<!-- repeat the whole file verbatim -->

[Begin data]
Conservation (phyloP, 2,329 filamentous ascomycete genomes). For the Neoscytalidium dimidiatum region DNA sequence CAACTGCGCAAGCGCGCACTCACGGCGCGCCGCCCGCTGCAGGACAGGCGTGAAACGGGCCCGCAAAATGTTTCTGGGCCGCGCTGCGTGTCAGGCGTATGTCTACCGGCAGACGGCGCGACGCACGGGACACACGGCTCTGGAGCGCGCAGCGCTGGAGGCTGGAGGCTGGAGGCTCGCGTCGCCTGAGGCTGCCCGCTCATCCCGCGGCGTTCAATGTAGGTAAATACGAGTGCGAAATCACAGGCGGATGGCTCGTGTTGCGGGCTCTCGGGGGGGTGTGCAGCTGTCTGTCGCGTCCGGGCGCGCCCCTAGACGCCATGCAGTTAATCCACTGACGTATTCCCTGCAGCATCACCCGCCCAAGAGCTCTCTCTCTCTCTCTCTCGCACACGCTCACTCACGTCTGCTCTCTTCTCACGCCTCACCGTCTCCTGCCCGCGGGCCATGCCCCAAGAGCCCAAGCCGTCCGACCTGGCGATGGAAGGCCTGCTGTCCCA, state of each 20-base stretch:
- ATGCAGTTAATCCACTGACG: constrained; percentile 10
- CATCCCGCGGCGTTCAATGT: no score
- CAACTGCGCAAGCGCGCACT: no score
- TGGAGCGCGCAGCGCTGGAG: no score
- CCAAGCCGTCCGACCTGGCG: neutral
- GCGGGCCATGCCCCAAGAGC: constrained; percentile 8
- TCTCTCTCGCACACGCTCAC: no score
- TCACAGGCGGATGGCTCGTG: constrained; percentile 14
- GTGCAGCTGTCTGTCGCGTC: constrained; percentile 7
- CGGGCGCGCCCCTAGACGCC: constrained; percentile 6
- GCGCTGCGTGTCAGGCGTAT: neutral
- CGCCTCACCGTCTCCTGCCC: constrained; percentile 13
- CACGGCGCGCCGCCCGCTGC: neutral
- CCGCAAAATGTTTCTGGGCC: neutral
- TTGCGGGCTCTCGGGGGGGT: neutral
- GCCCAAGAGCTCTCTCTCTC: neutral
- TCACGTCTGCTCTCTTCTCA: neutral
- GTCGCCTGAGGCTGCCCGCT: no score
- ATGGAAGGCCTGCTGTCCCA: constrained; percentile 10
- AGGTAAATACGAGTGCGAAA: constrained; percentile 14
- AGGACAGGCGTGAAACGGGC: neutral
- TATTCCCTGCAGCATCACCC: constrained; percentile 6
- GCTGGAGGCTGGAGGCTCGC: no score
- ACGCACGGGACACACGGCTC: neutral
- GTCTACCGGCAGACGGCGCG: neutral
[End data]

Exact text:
Conservation (phyloP, 2,329 filamentous ascomycete genomes). For the Neoscytalidium dimidiatum region DNA sequence CAACTGCGCAAGCGCGCACTCACGGCGCGCCGCCCGCTGCAGGACAGGCGTGAAACGGGCCCGCAAAATGTTTCTGGGCCGCGCTGCGTGTCAGGCGTATGTCTACCGGCAGACGGCGCGACGCACGGGACACACGGCTCTGGAGCGCGCAGCGCTGGAGGCTGGAGGCTGGAGGCTCGCGTCGCCTGAGGCTGCCCGCTCATCCCGCGGCGTTCAATGTAGGTAAATACGAGTGCGAAATCACAGGCGGATGGCTCGTGTTGCGGGCTCTCGGGGGGGTGTGCAGCTGTCTGTCGCGTCCGGGCGCGCCCCTAGACGCCATGCAGTTAATCCACTGACGTATTCCCTGCAGCATCACCCGCCCAAGAGCTCTCTCTCTCTCTCTCTCGCACACGCTCACTCACGTCTGCTCTCTTCTCACGCCTCACCGTCTCCTGCCCGCGGGCCATGCCCCAAGAGCCCAAGCCGTCCGACCTGGCGATGGAAGGCCTGCTGTCCCA, state of each 20-base stretch:
- ATGCAGTTAATCCACTGACG: constrained; percentile 10
- CATCCCGCGGCGTTCAATGT: no score
- CAACTGCGCAAGCGCGCACT: no score
- TGGAGCGCGCAGCGCTGGAG: no score
- CCAAGCCGTCCGACCTGGCG: neutral
- GCGGGCCATGCCCCAAGAGC: constrained; percentile 8
- TCTCTCTCGCACACGCTCAC: no score
- TCACAGGCGGATGGCTCGTG: constrained; percentile 14
- GTGCAGCTGTCTGTCGCGTC: constrained; percentile 7
- CGGGCGCGCCCCTAGACGCC: constrained; percentile 6
- GCGCTGCGTGTCAGGCGTAT: neutral
- CGCCTCACCGTCTCCTGCCC: constrained; percentile 13
- CACGGCGCGCCGCCCGCTGC: neutral
- CCGCAAAATGTTTCTGGGCC: neutral
- TTGCGGGCTCTCGGGGGGGT: neutral
- GCCCAAGAGCTCTCTCTCTC: neutral
- TCACGTCTGCTCTCTTCTCA: neutral
- GTCGCCTGAGGCTGCCCGCT: no score
- ATGGAAGGCCTGCTGTCCCA: constrained; percentile 10
- AGGTAAATACGAGTGCGAAA: constrained; percentile 14
- AGGACAGGCGTGAAACGGGC: neutral
- TATTCCCTGCAGCATCACCC: constrained; percentile 6
- GCTGGAGGCTGGAGGCTCGC: no score
- ACGCACGGGACACACGGCTC: neutral
- GTCTACCGGCAGACGGCGCG: neutral